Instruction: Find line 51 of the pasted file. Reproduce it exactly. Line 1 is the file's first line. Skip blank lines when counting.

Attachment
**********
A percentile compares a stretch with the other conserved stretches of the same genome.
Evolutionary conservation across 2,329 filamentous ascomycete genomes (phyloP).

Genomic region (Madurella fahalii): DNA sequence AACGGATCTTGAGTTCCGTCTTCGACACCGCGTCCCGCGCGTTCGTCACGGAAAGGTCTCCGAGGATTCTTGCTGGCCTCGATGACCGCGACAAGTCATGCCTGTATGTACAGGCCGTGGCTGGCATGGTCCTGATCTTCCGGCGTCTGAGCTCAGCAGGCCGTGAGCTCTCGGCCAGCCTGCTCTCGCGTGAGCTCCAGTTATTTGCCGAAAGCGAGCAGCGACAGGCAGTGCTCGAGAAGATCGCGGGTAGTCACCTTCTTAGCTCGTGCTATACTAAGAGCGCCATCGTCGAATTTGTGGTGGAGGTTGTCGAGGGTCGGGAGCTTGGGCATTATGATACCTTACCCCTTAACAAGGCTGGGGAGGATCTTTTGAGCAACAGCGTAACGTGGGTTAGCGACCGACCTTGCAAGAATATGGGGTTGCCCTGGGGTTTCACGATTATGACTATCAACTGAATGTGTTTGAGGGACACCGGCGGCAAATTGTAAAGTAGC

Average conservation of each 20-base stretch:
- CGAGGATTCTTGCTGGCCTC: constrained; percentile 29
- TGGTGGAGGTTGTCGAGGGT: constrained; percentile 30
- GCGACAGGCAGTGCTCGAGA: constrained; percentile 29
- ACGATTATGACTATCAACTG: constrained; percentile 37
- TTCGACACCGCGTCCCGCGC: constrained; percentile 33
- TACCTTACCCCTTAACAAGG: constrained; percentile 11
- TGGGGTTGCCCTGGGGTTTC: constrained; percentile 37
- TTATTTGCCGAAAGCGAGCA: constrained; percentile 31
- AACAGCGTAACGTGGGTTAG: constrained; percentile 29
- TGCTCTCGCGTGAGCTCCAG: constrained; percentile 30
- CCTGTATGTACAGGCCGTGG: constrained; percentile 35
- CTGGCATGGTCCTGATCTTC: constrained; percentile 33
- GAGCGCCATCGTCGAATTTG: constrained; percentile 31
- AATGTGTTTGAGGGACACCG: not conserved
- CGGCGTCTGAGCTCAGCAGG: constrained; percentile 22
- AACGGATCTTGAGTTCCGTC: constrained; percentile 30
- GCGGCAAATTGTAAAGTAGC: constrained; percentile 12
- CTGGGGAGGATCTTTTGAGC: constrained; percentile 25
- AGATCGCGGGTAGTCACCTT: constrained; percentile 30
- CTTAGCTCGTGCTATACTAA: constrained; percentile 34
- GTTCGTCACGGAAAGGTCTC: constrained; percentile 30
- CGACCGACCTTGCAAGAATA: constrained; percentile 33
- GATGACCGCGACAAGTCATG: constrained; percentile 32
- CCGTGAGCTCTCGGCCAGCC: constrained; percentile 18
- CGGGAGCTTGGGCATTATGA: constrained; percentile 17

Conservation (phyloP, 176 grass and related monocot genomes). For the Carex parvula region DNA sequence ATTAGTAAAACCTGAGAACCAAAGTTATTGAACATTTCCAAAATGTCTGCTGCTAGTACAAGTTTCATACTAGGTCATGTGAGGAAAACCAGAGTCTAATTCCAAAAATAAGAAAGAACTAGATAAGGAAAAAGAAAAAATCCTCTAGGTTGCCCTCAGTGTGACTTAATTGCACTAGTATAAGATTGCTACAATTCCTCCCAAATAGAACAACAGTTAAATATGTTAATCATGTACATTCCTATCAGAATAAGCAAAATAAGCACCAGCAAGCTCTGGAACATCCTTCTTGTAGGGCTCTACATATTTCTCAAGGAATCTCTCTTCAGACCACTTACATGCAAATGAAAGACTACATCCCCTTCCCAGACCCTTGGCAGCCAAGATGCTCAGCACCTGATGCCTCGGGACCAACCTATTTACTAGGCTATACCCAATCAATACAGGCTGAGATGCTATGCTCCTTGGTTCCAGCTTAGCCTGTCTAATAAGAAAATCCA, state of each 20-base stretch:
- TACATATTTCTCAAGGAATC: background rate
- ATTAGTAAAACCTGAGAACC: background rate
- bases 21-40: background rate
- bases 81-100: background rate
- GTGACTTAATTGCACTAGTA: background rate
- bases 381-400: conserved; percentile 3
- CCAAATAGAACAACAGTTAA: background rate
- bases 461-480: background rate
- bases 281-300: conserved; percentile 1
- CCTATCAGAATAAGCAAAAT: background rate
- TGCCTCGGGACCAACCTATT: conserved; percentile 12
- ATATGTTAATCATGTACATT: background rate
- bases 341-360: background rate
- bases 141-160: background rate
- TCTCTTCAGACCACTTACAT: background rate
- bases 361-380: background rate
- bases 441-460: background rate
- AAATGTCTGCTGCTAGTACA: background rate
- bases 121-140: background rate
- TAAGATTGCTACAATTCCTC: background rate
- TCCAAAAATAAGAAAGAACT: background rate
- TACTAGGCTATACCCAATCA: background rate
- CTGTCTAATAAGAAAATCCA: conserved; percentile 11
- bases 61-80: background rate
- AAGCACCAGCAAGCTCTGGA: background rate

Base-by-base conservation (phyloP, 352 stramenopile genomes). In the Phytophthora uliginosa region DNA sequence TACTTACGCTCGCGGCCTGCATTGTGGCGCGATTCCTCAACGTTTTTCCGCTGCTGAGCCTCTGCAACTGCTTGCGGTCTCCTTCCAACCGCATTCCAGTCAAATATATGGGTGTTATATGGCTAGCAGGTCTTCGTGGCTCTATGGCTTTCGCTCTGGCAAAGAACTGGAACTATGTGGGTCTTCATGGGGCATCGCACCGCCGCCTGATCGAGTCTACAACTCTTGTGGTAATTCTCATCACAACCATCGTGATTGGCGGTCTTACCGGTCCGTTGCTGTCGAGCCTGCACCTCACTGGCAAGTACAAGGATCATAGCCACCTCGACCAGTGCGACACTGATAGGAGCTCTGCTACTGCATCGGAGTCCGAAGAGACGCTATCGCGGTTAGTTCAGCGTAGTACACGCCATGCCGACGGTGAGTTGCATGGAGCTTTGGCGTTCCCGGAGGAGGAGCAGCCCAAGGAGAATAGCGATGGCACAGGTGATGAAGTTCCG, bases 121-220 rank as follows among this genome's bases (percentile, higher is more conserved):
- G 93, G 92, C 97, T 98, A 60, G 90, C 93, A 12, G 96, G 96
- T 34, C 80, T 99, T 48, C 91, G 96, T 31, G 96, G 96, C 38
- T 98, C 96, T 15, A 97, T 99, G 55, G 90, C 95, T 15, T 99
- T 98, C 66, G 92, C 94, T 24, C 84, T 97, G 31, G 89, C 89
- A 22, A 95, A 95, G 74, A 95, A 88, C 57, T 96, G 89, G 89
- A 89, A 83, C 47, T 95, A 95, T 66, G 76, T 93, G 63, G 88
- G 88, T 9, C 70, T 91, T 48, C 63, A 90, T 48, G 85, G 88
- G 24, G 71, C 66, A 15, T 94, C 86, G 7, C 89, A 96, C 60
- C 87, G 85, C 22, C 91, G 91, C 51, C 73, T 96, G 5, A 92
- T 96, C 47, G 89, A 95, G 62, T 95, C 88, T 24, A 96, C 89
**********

- TCCAAAAATAAGAAAGAACT: background rate